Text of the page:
Construction Law

5 Tips for Avoiding Construction Defect Litigation featured image

5 Tips for Avoiding Construction Defect Litigation

The last thing you need to be facing in the midst of a global pandemic is the lengthy and often expensive process of construction defect litigation. Whether the dispute or the defect itself is the fault of the contractor or owner, it’s likely to severely damage your reputation. To help you avoid this type of litigation, protect your reputation, and preserve your bottom line, we’ve compiled five key tips you should be aware of. If you are currently facing a construction dispute as a result of a defect on your project, it’s of the utmost importance that you reach out to a Fort Lauderdale construction defect lawyer

Related: Are You Prepared to Handle a Construction Defect Claim? 

1. Establish a Well-Defined, Accurate Scope of Work

Our first tip to avoid construction defect litigation is to ensure that the scope of work for your construction project is well-defined, accurate, and consistent with all relevant attachments, drawings, and specifications. In the case that there is an inconsistency between the contract documents and specifications provided, it should be inferred that the contractor will provide the better quality or quantity of materials or work. However, you should also be sure to report these omissions or inconsistencies to the owner. Providing proper documentation and clearly detailed work processes will prevent miscommunication between contractors and subcontractors and contractors and owners.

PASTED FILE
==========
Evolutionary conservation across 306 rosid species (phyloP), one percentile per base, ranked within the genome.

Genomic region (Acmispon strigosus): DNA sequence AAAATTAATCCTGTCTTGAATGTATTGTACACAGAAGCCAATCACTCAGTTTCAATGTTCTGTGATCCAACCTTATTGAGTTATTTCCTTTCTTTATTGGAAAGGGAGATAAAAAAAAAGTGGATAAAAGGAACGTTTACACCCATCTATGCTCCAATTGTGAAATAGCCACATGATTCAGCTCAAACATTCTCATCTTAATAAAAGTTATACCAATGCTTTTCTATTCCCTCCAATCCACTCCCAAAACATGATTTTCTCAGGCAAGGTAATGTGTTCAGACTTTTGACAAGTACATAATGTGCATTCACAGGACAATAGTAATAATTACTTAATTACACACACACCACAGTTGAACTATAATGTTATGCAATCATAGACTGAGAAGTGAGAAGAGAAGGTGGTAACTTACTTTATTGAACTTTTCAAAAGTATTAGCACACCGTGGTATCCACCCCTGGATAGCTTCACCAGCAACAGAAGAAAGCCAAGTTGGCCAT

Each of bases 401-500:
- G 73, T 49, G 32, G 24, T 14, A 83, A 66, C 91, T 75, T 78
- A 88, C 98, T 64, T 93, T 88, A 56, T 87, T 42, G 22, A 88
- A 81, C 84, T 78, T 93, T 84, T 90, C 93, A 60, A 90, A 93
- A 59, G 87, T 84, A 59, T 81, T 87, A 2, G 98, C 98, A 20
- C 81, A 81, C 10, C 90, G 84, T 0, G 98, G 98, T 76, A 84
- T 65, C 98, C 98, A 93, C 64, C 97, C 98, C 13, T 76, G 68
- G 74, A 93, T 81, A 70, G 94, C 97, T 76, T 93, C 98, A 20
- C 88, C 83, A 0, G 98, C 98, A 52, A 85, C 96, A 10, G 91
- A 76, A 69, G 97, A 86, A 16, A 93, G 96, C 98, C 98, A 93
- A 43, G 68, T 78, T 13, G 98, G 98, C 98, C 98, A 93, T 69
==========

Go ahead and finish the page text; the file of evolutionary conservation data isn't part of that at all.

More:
You should also provide notice to the owner as to key system installations, such as waterproofing or HVAC, in order to allow time for review and inspection by third-party inspectors. This will be a major benefit in identifying problems and ensuring you are able to complete corrective work and services before it leads to litigation down the line. If you need any assistance creating a scope of work that successfully ensures your projects meet the deadlines of all parties involved and reduces the possibility of construction defect litigation, it’s time to contact a Fort Lauderdale contractor lawyer